Choptank people

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Choptank
Total population
Extinct as a tribe
Regions with significant populations
Eastern Shore of Maryland
Languages
Nanticoke
Religion
Native religion
Related ethnic groups
Nanticoke, Delaware

The Choptank (or Ababco) were an Algonquian-speaking Native American people that historically lived on the Eastern Shore of Maryland on the Delmarva Peninsula. They occupied an area along the lower Choptank River basin,[1] which included parts of present-day Talbot, Dorchester and Caroline counties.[2] The river emptied into the Chesapeake Bay. They spoke Nanticoke, an Eastern Algonquian language closely related to Delaware.[3][4]

The Choptank were the only Indians on the Eastern Shore to be granted a reservation in fee simple by the English colonial government.[5] They retained the land until 1822, when the state of Maryland sold it, in part to pay for the state's share of the District of Columbia.

History[edit]

The name Choptank is thought to be from the Nanticoke language, the word tshapetank (a stream that separates)[6] or (place of big current).[7]

The Algonquian-speaking Choptank were independent, but they were related in culture and language to the Nanticoke, the larger paramount chiefdom immediately to their south, which was dominant on the Eastern Shore.[8] After the arrival of English colonists, the tribes' histories took different paths. The Choptank maintained good relations with the European settlers. Eventually they were assimilated into the mainstream society through intermarriage. Like many other small tribes, they ceased to exist as a separate entity, although their descendants survive.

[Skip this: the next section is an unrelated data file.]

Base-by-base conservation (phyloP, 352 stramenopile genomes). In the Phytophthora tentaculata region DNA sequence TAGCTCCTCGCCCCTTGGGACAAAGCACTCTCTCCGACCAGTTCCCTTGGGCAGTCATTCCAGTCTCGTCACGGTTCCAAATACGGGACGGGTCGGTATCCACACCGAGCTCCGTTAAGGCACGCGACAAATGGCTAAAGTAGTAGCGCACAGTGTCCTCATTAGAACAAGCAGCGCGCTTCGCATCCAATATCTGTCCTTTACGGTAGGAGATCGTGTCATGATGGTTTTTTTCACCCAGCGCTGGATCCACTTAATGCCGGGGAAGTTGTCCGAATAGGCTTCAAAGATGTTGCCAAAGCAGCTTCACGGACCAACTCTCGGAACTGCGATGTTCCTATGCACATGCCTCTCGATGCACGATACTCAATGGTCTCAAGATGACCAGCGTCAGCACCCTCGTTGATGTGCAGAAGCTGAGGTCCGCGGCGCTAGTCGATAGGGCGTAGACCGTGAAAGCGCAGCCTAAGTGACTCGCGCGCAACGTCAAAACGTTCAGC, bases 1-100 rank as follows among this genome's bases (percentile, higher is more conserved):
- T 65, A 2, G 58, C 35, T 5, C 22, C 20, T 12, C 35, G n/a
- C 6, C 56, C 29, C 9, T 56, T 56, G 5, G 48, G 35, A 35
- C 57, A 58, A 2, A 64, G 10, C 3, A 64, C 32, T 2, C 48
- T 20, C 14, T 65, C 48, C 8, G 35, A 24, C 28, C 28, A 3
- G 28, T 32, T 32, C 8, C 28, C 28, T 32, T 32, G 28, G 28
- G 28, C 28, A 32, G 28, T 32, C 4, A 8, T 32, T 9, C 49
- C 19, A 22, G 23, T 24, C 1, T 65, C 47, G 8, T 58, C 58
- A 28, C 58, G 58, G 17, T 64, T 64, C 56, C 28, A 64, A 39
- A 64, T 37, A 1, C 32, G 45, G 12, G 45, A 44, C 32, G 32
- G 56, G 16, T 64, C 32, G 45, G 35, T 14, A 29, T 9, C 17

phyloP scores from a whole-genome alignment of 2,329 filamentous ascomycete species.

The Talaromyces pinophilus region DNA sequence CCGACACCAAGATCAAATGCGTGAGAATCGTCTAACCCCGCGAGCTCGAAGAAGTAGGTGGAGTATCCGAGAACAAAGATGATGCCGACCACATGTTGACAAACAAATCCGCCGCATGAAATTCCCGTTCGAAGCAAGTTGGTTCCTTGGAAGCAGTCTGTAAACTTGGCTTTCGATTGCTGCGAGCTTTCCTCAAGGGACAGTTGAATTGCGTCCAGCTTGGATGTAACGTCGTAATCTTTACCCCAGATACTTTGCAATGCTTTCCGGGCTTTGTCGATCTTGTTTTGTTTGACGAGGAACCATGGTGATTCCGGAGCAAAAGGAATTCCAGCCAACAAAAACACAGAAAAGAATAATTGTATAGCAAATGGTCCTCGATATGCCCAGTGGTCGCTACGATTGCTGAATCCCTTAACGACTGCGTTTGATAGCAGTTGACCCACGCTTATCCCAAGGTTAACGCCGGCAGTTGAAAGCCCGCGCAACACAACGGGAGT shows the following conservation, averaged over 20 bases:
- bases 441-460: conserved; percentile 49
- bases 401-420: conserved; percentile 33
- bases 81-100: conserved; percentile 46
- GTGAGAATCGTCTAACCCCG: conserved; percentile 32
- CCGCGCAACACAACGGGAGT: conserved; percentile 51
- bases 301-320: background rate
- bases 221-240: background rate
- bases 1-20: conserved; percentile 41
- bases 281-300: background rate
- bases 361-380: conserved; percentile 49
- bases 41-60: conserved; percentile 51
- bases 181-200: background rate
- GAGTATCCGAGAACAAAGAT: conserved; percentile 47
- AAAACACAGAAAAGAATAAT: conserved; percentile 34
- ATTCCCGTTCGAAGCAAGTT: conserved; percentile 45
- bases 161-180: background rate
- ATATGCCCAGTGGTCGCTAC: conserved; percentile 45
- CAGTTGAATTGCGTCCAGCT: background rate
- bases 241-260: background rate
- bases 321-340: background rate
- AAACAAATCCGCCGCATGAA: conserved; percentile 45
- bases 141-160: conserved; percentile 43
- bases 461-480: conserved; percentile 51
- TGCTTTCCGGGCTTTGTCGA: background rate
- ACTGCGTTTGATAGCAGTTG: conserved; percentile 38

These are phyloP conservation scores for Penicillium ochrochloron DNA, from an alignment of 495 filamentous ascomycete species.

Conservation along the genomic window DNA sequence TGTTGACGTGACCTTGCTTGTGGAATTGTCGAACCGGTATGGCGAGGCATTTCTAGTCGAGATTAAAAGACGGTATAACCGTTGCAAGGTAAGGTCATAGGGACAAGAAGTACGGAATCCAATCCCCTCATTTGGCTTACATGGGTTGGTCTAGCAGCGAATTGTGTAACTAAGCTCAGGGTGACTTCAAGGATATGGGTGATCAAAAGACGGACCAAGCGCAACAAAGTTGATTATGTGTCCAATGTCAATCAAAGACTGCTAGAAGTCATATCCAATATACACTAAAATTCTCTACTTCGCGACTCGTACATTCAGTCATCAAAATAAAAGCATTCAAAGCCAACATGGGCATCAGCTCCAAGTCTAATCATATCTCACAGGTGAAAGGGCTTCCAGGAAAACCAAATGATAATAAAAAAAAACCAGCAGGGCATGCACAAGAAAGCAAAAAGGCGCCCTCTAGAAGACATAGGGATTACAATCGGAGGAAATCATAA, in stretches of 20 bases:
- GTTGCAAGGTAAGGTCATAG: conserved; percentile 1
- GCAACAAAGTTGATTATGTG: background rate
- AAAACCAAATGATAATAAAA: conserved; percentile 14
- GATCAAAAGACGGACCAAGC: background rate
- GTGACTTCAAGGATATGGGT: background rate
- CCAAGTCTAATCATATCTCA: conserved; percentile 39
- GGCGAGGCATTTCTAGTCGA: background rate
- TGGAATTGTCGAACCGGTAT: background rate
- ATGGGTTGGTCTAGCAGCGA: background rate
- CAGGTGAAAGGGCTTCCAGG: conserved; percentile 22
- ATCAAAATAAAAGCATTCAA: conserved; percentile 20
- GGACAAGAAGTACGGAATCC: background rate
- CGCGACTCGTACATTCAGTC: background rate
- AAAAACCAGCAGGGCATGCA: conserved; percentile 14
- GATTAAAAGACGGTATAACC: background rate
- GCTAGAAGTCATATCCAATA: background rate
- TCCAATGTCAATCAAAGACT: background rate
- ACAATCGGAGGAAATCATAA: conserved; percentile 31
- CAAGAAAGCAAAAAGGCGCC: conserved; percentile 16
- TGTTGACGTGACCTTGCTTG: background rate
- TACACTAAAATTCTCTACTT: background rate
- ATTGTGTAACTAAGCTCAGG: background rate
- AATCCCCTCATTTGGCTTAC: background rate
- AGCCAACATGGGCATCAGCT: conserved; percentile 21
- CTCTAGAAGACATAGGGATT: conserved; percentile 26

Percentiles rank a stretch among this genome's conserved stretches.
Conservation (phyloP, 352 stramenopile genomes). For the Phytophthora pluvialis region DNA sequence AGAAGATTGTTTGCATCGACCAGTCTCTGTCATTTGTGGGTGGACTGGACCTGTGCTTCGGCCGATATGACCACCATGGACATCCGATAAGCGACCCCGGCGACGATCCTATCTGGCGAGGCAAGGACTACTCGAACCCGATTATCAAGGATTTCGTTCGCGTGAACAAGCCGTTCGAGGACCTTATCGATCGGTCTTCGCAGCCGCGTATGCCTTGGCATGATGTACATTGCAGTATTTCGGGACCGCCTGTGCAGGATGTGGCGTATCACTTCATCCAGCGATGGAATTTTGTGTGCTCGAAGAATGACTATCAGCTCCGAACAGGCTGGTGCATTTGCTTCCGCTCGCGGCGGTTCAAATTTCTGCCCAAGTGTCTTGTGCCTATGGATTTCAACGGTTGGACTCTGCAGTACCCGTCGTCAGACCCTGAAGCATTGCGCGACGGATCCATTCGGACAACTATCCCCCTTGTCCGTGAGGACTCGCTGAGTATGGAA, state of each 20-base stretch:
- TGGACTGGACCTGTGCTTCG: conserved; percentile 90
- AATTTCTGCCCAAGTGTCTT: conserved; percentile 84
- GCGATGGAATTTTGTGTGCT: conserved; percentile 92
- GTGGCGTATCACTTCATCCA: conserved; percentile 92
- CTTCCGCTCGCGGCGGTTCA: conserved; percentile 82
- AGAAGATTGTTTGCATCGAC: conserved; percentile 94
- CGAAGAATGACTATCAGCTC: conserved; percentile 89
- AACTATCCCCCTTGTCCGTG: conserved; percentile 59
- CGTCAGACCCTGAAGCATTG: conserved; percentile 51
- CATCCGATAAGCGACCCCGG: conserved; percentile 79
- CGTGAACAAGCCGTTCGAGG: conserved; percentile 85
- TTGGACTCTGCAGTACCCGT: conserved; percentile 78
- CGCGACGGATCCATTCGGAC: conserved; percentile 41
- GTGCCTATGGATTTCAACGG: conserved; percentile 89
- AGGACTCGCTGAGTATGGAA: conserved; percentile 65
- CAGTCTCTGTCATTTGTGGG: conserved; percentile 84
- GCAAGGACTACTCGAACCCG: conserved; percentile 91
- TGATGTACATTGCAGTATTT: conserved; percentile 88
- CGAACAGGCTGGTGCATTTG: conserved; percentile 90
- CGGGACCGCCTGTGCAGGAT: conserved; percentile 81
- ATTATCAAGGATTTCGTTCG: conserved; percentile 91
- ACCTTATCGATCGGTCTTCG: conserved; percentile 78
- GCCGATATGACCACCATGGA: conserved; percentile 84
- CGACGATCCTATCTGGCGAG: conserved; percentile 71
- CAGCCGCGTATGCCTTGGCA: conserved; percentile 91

The only Indian reservation which the English established in fee simple on the Eastern Shore was the Choptank Indian Reservation in 1669.[9] The territory included what later became the city of Cambridge,[10] the county seat of Dorchester County. The last town in Dorchester County occupied by the Choptank was Locust Neck Indian Town, which they left about 1790.[11]

In 1822 the state of Maryland sold off the land of the reservation for development. The state used some of the proceeds to pay its share of contribution to the formation of the District of Columbia.[12]

The U.S. Navy tugboat Choptank was named after the tribe. It served from 1918 until 1946.[13] The towns of Choptank, Maryland and Choptank Mills, Delaware[14] are named after the river.

Notes[edit]

  1. ^ "Choptank River Basin" Archived 2011-04-20 at the Wayback Machine., Dept of Natural Resources, Maryland, accessed 18 Mar 2010
  2. ^ Wayne E. Clark, "Indians in Maryland, an Overview", Maryland Online Encyclopedia', 2004-2005, accessed 18 Mar 2010
  3. ^ Nanticoke Language, Native Languages of the Americas, accessed 18 Mar 2010
  4. ^ Nanticoke Tribe, Native Languages of the Americas, accessed 18 Mar 2010
  5. ^ Wayne E. Clark, "Indians in Maryland, an Overview", Maryland Online Encyclopedia', 2004-2005, accessed 18 Mar 2010
  6. ^ Terry Plowman, "Native Americans of Delmarva" Archived 2013-11-03 at the Wayback Machine., Delmarva Millennium, Vol. 1, 1999, accessed 18 Mar 2010
  7. ^ Choptank River Basin Archived 2011-04-20 at the Wayback Machine., Dept of Natural Resources, Maryland, accessed 18 Mar 2010
  8. ^ Wayne E. Clark, "Indians in Maryland, an Overview", Maryland Online Encyclopedia', 2004-2005, accessed 18 Mar 2010
  9. ^ Wayne E. Clark, "Indians in Maryland, an Overview", Maryland Online Encyclopedia', 2004-2005, accessed 18 Mar 2010
  10. ^ Cambridge Historical Marker
  11. ^ "Lower Choptank River Historic Site" Archived 2008-10-11 at the Wayback Machine., Choptank and Tuckahoe River Guide, accessed 18 Mar 2010
  12. ^ Federal Writers Project, Maryland: A Guide to the Old Line State, New York: Oxford University Press, 1940, accessed 18 Mar 2010
  13. ^ "Choptank" - Naval History
  14. ^ Placenames - Choptank Mills, Kent County, Delaware, U.S.A. Archived 2009-09-09 at the Wayback Machine.